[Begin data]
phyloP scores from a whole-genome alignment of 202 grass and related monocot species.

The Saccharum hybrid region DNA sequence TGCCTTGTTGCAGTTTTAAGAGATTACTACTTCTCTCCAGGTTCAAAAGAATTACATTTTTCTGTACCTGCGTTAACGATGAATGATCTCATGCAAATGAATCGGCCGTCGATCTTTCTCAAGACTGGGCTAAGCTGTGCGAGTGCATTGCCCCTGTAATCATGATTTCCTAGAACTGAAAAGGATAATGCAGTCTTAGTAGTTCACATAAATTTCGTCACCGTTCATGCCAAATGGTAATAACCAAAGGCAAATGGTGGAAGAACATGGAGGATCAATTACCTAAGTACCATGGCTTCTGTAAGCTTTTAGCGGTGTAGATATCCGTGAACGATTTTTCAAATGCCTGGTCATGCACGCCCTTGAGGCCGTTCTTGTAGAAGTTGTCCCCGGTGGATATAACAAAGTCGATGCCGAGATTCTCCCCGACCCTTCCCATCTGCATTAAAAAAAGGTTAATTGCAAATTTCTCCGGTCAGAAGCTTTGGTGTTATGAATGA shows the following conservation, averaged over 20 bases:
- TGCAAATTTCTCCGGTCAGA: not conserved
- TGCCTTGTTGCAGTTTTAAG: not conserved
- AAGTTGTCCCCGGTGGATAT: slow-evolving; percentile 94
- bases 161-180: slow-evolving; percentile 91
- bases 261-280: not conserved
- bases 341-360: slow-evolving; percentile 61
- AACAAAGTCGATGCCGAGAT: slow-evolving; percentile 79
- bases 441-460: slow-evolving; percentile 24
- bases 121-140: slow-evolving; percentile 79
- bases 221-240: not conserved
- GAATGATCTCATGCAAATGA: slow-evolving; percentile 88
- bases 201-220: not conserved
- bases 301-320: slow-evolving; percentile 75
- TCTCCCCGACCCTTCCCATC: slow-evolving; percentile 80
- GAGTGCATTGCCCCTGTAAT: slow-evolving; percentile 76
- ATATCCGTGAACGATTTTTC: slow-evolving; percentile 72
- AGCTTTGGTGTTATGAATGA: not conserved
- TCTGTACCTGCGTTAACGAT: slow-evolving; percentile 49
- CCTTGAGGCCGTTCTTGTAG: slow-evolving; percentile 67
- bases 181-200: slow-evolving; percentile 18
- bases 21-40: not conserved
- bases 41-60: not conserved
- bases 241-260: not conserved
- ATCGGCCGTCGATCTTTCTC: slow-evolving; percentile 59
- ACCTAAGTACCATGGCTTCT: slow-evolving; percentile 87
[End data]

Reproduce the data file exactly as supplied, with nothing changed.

phyloP scores from a whole-genome alignment of 202 grass and related monocot species.

The Saccharum hybrid region DNA sequence TGCCTTGTTGCAGTTTTAAGAGATTACTACTTCTCTCCAGGTTCAAAAGAATTACATTTTTCTGTACCTGCGTTAACGATGAATGATCTCATGCAAATGAATCGGCCGTCGATCTTTCTCAAGACTGGGCTAAGCTGTGCGAGTGCATTGCCCCTGTAATCATGATTTCCTAGAACTGAAAAGGATAATGCAGTCTTAGTAGTTCACATAAATTTCGTCACCGTTCATGCCAAATGGTAATAACCAAAGGCAAATGGTGGAAGAACATGGAGGATCAATTACCTAAGTACCATGGCTTCTGTAAGCTTTTAGCGGTGTAGATATCCGTGAACGATTTTTCAAATGCCTGGTCATGCACGCCCTTGAGGCCGTTCTTGTAGAAGTTGTCCCCGGTGGATATAACAAAGTCGATGCCGAGATTCTCCCCGACCCTTCCCATCTGCATTAAAAAAAGGTTAATTGCAAATTTCTCCGGTCAGAAGCTTTGGTGTTATGAATGA shows the following conservation, averaged over 20 bases:
- TGCAAATTTCTCCGGTCAGA: not conserved
- TGCCTTGTTGCAGTTTTAAG: not conserved
- AAGTTGTCCCCGGTGGATAT: slow-evolving; percentile 94
- bases 161-180: slow-evolving; percentile 91
- bases 261-280: not conserved
- bases 341-360: slow-evolving; percentile 61
- AACAAAGTCGATGCCGAGAT: slow-evolving; percentile 79
- bases 441-460: slow-evolving; percentile 24
- bases 121-140: slow-evolving; percentile 79
- bases 221-240: not conserved
- GAATGATCTCATGCAAATGA: slow-evolving; percentile 88
- bases 201-220: not conserved
- bases 301-320: slow-evolving; percentile 75
- TCTCCCCGACCCTTCCCATC: slow-evolving; percentile 80
- GAGTGCATTGCCCCTGTAAT: slow-evolving; percentile 76
- ATATCCGTGAACGATTTTTC: slow-evolving; percentile 72
- AGCTTTGGTGTTATGAATGA: not conserved
- TCTGTACCTGCGTTAACGAT: slow-evolving; percentile 49
- CCTTGAGGCCGTTCTTGTAG: slow-evolving; percentile 67
- bases 181-200: slow-evolving; percentile 18
- bases 21-40: not conserved
- bases 41-60: not conserved
- bases 241-260: not conserved
- ATCGGCCGTCGATCTTTCTC: slow-evolving; percentile 59
- ACCTAAGTACCATGGCTTCT: slow-evolving; percentile 87